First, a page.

L&I officials say there's no practical way to know if "tips" led to shoddy work below the streets. They have faith in the plumbers' professionalism.
Has the inspectors' unit been cleaned up?
"I hope to God it has," Solvibile said.
McFarlane isn't sure. Recently, he was training a new inspector when the new man asked about accepting cash: "Isn't it human nature to take something that's given to you?"
Now, with his father gone, McFarlane sits in his new house and keeps trying to unravel that tangled legacy, to reconcile the generous man who taught him not to lie with the man who froze him out when he told the truth.
McFarlane even asked the FBI's Humphreys what the agents had learned about his old man. She didn't have much to say.
"She said, 'John, your dad was a good guy.' "
Thomas J. Watson - WoodDorker
tjwatson1ATcomcastDOTnet (real email) http://home.comcast.net/~tjwatson1 (webpage)
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To paraphrase Pogo: We has met the enemy, and sometimes they is us.
Jack
-- Learn from the mistakes of others. Trust me, you can't live long enough to make them all yourself. I've tried!!

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Tom Watson wrote:

Sometimes our arab friends ideas of removing thieves hands doesn't seem so bad....
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On Sun, 27 Feb 2005 21:38:38 GMT, the inscrutable Badger

Perhaps, but then they'd be on Uncle Sam's double-dole roles since they couldn't work and were disabled. <sigh>
-- "Menja b, caga fort!"
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On Sun, 27 Feb 2005 19:03:19 -0800, Larry Jaques

Shirley you meant "rolls".
<sigh...giggle...>
Thomas J. Watson - WoodDorker
tjwatson1ATcomcastDOTnet (real email) http://home.comcast.net/~tjwatson1 (webpage)
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Larry Jaques wrote:

Hummm, they usually loose the left first time round, ass wiping being done by the left, eating the right...They loose the right second time, if there is one, don't hear much about a third time.
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A few years ago I had some guy run into my bicycle shop sweating, out of breath, and carrying a compound mitre saw. He was outraged, outraged I tell you! when I suggested that he leave..
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Interesting case here about a month ago. A friend of mine who does finish carpentry ran into a Macs for a coffee. Some thieves took the opportunity to relieve him of his Dewalt 12" CMS from the back of his truck. Now there's nothing too odd about that, but it turns out that a pair of undercover cops watched the whole thing from across the street, only they were staking out bigger game and so decided not to blow their cover. My friend was a little upset when he learned that the police had watched the whole episode without intervening, and the police assured him that they were upset about being unable to take the punks down, but such is life. By the time the TV crew arrived my friend had calmed down and accepted his personal loss as a contribution to the greater good. Made for a nice story on the evening news, but not much else.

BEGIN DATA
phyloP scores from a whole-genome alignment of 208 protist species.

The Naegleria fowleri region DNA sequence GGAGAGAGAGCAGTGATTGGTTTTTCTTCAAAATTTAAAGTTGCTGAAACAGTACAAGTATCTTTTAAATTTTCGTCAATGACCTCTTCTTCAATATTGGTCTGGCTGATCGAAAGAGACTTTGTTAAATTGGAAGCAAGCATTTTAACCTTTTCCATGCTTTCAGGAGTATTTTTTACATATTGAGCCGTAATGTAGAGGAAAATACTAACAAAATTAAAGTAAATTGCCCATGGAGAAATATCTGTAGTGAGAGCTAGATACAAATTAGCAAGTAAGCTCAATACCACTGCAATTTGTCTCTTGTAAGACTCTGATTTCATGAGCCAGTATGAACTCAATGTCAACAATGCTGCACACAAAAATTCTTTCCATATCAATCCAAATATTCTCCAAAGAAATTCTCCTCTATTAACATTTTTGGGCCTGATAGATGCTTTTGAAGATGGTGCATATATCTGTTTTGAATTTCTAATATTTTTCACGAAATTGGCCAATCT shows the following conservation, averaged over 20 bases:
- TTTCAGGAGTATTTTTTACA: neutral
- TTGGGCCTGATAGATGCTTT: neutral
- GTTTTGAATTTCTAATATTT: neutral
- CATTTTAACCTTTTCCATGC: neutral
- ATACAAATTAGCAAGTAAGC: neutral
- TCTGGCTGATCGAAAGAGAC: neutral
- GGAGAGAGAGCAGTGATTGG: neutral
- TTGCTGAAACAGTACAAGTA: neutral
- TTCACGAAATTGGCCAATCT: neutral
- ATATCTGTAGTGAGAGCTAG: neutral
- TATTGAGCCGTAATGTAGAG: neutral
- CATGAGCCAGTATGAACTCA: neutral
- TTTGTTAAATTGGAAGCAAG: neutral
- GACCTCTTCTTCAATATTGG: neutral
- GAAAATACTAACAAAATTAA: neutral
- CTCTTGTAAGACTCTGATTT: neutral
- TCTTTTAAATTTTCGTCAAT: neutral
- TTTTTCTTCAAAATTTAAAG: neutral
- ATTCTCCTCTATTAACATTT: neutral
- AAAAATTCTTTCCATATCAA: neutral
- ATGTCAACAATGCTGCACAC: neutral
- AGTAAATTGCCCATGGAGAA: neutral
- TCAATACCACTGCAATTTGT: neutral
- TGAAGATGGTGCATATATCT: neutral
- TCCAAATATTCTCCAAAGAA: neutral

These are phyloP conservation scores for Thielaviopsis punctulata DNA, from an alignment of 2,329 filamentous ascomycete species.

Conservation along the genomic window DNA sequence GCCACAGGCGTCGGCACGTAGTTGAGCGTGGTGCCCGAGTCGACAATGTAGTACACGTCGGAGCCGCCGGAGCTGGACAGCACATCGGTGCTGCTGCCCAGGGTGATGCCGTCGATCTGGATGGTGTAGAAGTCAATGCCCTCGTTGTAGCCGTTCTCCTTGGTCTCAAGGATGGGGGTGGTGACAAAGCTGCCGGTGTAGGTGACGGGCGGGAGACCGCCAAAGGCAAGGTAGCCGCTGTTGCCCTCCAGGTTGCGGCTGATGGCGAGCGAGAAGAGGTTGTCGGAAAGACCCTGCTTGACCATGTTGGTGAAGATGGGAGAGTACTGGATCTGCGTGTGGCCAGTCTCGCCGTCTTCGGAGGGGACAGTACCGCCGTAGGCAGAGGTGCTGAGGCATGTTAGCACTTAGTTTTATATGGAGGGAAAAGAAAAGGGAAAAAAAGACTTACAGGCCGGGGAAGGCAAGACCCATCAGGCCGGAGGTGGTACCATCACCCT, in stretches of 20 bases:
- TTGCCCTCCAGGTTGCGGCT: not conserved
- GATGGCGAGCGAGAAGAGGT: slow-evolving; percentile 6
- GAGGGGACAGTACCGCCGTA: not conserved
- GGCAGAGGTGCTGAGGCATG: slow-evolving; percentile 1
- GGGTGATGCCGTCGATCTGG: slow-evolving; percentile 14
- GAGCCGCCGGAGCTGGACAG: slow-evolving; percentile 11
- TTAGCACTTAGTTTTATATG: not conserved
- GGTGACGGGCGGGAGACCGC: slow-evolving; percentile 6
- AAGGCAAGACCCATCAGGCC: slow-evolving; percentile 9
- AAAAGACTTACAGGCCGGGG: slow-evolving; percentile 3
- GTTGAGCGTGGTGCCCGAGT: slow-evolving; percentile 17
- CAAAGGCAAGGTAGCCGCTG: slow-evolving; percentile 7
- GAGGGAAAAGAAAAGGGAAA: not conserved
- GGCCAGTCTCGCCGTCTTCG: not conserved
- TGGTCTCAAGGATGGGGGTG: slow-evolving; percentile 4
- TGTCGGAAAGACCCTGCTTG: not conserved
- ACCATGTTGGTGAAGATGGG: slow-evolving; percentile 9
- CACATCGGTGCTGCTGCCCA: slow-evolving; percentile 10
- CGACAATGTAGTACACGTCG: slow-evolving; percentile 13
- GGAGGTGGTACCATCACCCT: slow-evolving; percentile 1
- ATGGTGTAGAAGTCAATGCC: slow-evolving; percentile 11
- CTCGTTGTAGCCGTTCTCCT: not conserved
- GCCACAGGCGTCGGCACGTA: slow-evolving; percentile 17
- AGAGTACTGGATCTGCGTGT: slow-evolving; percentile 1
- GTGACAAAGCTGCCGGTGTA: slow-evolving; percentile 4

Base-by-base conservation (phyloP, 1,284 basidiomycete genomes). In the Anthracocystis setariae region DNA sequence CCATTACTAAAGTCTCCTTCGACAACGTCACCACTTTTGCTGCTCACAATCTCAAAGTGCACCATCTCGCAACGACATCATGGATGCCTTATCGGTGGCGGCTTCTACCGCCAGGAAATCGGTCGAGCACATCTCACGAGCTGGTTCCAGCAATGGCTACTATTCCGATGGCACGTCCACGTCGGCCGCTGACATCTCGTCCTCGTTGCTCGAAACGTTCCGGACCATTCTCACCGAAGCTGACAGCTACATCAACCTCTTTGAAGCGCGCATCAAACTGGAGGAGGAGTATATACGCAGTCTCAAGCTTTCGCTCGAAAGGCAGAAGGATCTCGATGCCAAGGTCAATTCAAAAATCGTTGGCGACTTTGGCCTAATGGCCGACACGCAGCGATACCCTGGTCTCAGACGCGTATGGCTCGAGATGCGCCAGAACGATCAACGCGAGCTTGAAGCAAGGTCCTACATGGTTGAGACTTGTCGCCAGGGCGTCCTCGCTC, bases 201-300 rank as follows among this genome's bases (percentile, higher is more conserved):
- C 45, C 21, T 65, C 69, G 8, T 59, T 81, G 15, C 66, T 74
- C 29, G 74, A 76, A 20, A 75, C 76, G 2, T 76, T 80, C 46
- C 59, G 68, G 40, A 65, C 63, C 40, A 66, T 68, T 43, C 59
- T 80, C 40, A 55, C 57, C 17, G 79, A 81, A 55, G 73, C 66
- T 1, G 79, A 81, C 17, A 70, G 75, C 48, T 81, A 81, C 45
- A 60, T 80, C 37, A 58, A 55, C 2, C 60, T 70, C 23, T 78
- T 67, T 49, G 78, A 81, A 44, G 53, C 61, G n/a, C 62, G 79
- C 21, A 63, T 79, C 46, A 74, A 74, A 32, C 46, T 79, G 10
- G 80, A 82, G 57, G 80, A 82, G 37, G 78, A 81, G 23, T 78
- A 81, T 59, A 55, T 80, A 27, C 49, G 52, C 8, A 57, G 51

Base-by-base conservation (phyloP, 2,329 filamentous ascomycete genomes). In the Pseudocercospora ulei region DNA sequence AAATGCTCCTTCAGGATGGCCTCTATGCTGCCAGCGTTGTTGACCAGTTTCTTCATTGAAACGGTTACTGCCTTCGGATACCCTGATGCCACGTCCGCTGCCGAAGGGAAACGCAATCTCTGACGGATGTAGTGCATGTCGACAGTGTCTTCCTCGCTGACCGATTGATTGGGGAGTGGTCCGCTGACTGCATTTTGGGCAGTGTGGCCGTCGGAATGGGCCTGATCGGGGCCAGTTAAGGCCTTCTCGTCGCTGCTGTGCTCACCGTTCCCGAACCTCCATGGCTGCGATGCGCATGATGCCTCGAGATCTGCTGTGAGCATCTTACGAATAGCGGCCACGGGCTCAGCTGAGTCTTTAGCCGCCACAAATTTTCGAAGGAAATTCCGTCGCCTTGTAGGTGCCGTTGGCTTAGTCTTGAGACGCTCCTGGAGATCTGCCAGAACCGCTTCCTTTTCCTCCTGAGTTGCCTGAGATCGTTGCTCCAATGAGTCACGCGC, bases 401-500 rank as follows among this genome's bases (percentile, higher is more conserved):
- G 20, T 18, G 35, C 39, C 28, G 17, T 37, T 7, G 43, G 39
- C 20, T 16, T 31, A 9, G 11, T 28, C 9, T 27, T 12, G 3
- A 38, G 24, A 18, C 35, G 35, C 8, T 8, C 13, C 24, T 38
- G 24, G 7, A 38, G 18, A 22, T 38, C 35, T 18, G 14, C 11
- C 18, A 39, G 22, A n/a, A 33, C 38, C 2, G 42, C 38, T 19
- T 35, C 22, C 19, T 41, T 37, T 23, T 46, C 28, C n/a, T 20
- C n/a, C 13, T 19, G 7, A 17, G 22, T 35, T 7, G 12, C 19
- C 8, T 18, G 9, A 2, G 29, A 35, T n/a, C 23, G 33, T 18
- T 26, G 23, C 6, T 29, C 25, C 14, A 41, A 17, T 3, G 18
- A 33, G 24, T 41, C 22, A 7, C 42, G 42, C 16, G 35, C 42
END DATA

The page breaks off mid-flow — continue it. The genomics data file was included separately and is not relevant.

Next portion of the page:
Ken Muldrew snipped-for-privacy@ucalgazry.ca (remove all letters after y in the alphabet)
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wrote:

the cops weren't doing their job.
I would at least file a claim with the police department. And if that didn't work, with small claims court. See if that "greater good" argument flys with the judge.
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Faced with a choice between catching a petty thief and catching a violent criminal, I'd hope they go for the violent one.

I'd have to check the details but I seem to recall that the police department did come up with some assistance toward a replacement saw.
Ken Muldrew snipped-for-privacy@ucalgazry.ca (remove all letters after y in the alphabet)
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Unfortunately, it *does*. There's a _whole_bunch_ of 'case law' that says the police do *not* 'have to act'. And that you have no claim against them because they failto act in a given situation. Some of the incidents have involved _deaths_, not just property losses. No liability for "failing to act".
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Ken Muldrew wrote:

They couldn't call HQ with a description of the thieves for a marked unit to investigate?
Barry
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I'm sure they did that, but when the cruiser arrived 2-3 hours later about the only thing left for them to do would be to slip into the Macs for a coffee.
Ken Muldrew snipped-for-privacy@ucalgazry.ca (remove all letters after y in the alphabet)
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On Mon, 28 Feb 2005 19:09:34 GMT, the inscrutable B a r r y

And if on stakeout, didn't they have a camera handy which could have been used to catch the perps' faces and document the theft for a sure conviction? I understand the need for concealment during undercover work, but I hope the Chief told their unit to make a change which would allow them to continue to do police work while sitting around waiting for their particular bait to work. Multitasking, wot?
-- "Menja b, caga fort!"